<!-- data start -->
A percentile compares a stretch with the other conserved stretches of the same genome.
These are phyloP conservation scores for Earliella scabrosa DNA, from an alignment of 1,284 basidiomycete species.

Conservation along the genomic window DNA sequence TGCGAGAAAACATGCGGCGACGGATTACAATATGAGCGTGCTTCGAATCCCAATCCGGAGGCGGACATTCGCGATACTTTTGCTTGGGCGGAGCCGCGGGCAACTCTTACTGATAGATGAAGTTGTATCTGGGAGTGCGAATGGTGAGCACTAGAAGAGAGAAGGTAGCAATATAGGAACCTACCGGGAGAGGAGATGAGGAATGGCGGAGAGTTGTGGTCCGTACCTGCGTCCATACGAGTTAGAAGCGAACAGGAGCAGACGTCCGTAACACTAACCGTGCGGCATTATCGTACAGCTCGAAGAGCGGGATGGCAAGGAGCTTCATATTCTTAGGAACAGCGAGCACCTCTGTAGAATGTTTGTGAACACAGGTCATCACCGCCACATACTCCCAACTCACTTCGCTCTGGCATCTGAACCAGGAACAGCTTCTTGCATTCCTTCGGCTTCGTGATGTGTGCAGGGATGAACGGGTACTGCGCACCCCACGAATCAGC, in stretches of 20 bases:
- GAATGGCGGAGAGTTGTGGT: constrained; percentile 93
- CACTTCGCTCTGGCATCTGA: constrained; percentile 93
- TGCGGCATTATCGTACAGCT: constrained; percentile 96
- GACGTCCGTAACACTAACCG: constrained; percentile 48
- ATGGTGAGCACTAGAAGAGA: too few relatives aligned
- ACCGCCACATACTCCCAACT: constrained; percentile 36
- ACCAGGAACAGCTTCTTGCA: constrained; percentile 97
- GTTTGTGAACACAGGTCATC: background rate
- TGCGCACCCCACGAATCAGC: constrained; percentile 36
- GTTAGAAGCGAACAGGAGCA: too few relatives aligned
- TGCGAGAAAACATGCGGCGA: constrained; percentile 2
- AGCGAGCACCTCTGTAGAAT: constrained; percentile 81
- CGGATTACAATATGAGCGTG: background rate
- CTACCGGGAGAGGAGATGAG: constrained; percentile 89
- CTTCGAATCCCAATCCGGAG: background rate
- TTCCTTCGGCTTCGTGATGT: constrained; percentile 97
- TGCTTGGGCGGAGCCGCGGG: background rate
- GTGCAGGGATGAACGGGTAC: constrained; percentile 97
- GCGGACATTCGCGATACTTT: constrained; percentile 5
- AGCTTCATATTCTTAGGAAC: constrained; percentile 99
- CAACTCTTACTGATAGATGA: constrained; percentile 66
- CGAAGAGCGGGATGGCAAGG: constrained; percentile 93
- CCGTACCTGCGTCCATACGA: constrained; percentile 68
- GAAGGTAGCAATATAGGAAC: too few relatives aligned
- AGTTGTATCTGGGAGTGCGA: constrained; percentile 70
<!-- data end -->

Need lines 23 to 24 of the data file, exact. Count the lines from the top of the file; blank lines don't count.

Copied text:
- AGCTTCATATTCTTAGGAAC: constrained; percentile 99
- CAACTCTTACTGATAGATGA: constrained; percentile 66